And finally, life abounds on my "meditative plant table" in my room. The paper whites are growing inch-by-inch. The jade plant grows centimeter-by-centimeter. It all makes a smile grow on my face. I love the gift of green in my room.

We are blessed by the seeds of Christ planted in and around us during the Christmas season, but now, and I think others would agree, we are grateful for the return of Ordinary Time when we have space to watch those seeds begin to grow with the sense of normalcy and dailiness with which this "ordinary season" gifts us.

Let us walk in the holy presence.

New Beginnings

Mon, 2019-01-07 13:37
On Saturday evening we began our journey through the Feast of Epiphany at Vigil prayer. It is definitely one of my favorites, especially with the handbells accompanying during the opening processional; it's just beautiful.

But the thing that caught my eye this year was a little stink bug who somehow got stuck on his back by the poinsettias and candles in the center of chapel. Probably having come in on our Christmas tree, or simply some other way seeking warmth, he struggled the entire time to get himself turned over. That's one of the fun parts of sitting in the front row of chapel--catching these little glimpses.

I had every intention of going over after prayer ended to help him out, but as soon as the recessional began, I saw him begin to scurry away. He got himself going the right way on his own, and off he went. Although it was a stink bug, it was rather precious to watch his little journey--a bit epiphanic for myself as it brought to mind a Mary Oliver favorite, Song of the Builders.

On a summer morning
I sat down
on a hillside
to think about God –

a worthy pastime.
Near me, I saw
a single cricket;
it was moving the grains of the hillside

this way and that way.
How great was its energy,
how humble its effort.
Let us hope

it will always be like this,
each of us going on
in our inexplicable ways
building the universe.

There are many small epiphanies along the way that help us seek our true work for building the universe. I didn't even know how stink bugs help to build the universe before a quick Google search. It seems that in some cases they don't (like if myriads were to come into your home for warmth), but in other cases they themselves help control pest problems in crops.

I think this Mary Oliver poem is a worthy reflection for Epiphany and as we enter into the new year. May you each travel your own way.

Let us walk in the holy presence.

an overcast day at the lake.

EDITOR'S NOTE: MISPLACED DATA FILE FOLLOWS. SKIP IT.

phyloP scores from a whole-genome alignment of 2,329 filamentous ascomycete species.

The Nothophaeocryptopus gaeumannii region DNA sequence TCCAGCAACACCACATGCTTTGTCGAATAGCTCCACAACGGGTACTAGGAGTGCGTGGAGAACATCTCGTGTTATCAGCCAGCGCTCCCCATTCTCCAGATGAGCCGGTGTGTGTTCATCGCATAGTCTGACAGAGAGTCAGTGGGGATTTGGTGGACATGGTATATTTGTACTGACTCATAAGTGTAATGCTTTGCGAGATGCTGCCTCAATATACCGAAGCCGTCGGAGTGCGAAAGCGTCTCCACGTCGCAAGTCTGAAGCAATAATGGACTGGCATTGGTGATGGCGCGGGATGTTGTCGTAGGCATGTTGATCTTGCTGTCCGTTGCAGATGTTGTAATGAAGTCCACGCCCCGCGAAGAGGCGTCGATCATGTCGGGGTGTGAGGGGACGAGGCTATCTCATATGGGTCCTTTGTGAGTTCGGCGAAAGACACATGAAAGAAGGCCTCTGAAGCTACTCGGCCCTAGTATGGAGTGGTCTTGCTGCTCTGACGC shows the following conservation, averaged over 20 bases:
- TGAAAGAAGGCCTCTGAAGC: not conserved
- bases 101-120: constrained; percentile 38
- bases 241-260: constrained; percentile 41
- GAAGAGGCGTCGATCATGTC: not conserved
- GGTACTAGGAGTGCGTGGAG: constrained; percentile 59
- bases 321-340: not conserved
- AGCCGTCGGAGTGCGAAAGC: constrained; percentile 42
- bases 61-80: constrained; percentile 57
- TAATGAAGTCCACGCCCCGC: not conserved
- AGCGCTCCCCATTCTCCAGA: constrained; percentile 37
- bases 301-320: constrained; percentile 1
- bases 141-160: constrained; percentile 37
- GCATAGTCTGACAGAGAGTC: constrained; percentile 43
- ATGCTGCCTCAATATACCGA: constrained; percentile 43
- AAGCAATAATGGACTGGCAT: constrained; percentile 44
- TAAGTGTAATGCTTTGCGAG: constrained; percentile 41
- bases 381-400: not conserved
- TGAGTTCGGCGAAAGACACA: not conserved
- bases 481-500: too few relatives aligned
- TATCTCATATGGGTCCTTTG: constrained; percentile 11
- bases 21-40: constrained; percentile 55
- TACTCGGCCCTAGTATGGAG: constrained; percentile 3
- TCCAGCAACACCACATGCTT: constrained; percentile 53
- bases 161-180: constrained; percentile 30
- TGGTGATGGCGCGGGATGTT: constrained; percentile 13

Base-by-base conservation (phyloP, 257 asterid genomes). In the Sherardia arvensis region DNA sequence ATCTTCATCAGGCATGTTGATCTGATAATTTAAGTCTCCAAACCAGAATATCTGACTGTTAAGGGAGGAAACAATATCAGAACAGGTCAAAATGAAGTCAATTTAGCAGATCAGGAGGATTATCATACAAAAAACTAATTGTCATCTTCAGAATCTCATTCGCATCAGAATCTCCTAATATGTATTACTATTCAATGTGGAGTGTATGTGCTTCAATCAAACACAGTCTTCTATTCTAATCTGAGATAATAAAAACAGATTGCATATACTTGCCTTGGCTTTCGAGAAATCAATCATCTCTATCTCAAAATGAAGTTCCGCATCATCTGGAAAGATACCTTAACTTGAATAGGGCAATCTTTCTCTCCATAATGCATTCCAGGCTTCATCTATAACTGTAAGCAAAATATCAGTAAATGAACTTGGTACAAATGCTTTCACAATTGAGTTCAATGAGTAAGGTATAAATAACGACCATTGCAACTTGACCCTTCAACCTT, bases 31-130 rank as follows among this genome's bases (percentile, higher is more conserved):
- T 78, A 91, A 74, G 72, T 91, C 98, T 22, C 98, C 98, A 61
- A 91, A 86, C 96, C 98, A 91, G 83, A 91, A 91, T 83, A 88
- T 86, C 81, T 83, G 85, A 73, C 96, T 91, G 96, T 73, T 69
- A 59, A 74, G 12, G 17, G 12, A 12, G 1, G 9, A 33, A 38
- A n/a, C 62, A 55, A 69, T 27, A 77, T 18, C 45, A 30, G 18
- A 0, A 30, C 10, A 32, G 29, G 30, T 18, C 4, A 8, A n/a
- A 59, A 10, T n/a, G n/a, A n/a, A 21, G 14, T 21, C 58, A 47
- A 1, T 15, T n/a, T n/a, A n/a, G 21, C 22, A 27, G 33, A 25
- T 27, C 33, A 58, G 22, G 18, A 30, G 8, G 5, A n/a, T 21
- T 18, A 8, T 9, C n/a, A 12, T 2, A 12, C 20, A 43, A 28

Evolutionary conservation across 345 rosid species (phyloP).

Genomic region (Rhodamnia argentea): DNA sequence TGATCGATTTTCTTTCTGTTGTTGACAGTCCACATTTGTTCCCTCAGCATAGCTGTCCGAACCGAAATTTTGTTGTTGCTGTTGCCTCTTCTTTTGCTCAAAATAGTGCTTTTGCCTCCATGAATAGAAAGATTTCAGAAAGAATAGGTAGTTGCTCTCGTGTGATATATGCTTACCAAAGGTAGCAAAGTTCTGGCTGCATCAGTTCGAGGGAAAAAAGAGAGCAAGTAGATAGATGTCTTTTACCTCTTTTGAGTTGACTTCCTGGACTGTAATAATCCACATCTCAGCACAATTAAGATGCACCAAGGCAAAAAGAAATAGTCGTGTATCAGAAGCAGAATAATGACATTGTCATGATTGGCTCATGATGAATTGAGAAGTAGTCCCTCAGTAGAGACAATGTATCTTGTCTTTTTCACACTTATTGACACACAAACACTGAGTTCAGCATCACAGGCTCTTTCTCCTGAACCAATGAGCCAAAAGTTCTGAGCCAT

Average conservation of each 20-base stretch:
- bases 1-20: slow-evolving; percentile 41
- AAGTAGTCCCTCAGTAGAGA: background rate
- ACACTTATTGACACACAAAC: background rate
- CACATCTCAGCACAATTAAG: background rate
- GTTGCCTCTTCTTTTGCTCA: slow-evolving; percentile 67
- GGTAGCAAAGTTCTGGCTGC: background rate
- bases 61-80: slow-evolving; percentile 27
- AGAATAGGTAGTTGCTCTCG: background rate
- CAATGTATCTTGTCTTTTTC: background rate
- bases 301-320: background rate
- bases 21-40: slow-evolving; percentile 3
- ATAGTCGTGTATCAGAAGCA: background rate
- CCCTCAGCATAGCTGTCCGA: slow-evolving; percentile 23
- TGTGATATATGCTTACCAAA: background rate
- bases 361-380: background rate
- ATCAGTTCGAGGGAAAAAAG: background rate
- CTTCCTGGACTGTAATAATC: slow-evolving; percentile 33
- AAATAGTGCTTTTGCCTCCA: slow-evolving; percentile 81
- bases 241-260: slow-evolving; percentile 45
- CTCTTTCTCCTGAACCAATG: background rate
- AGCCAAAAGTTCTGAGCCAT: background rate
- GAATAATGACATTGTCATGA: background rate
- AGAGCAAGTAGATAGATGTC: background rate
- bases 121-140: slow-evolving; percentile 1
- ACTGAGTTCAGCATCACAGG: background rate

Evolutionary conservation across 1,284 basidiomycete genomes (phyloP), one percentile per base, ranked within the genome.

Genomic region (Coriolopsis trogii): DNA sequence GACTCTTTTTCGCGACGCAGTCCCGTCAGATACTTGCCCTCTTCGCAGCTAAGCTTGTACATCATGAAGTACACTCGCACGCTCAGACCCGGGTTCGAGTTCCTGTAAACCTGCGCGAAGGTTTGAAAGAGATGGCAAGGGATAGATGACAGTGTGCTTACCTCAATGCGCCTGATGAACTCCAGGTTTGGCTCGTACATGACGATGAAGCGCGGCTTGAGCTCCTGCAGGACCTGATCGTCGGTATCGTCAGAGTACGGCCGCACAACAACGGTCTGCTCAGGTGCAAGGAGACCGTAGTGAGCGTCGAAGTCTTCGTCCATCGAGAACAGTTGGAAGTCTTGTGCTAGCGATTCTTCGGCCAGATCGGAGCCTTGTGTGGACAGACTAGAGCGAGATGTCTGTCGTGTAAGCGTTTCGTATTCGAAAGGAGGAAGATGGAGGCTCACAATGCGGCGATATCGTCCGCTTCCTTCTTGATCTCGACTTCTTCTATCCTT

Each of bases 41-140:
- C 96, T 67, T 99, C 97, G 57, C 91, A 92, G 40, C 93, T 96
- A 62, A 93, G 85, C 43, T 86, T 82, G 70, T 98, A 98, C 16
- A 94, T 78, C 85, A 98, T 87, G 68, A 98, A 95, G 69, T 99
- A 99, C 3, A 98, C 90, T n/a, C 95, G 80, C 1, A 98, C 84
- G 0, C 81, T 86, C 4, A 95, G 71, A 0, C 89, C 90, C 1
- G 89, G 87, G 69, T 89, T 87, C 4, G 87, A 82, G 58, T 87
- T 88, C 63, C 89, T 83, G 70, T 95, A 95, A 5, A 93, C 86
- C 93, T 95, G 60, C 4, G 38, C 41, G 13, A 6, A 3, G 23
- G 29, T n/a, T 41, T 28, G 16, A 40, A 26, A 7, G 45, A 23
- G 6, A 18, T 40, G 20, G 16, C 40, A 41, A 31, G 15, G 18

Simple Joys

Tue, 2019-01-01 13:26
Besides the chickadee visiting my window feeder (which I have yet to capture on camera), there have been simple joys abounding between Christmas and New Year’s at the Mount, as well as a visit home in between the two.

One of my favorite yearly joys: the lights on the bare magnolia tree in the inner courtyard that shine each night.

Trying a new vegetable: I tasted for the first time tat soi, a relative of bok choy, while cooking a meal full of flavor with a dear friend at home.

A new, silly pair of socks that came as a gift (and wearing someone else’s slippers when one doesn’t pack her own!)

The best, most appropriate card that I received—given by a friend, made by an artist in Minnesota.

A unique variety of Poinsettia in the Eucharistic chapel...additionally the sister that also spotted it and bent over to give it a big kiss in gratitude for the beauty it shares with us.

A celebratory set of ribbons adorning my shoe collection outside my door!

May your year be full of simple joys. May you be present to them. May your gratitude run deeply for them. Happy New Year!

Let us walk in the holy presence.

A Christmas Miracle, in verse

Mon, 2018-12-24 07:04
A gift certificate,
So, a Christmas dinner—
Rescheduled once or twice.

Two friends,
Open a door of books
And a bottle of wine
To enter into conversation
And communion.

Still hungry?
Ice cream, always.
The simplest of cones.

Christmas gift exchange—
Why not?

In the parking lot on 12th Street,
Unwrapped gifts
Wrapped discreetly—and quickly—in scarves,
Also newspaper and blue ribbon.

Thoughtful and simple,
Coffee, Marian images.
A Christmas moment
To remember.

The miracle of friendship.

Yes, my dear friend and I ended up exchanging gifts in a bit of an impromptu manner last week. It was perfectly us, especially as Annie Lennox’s incredible version of The First Noel and First Aid Kit played in the background.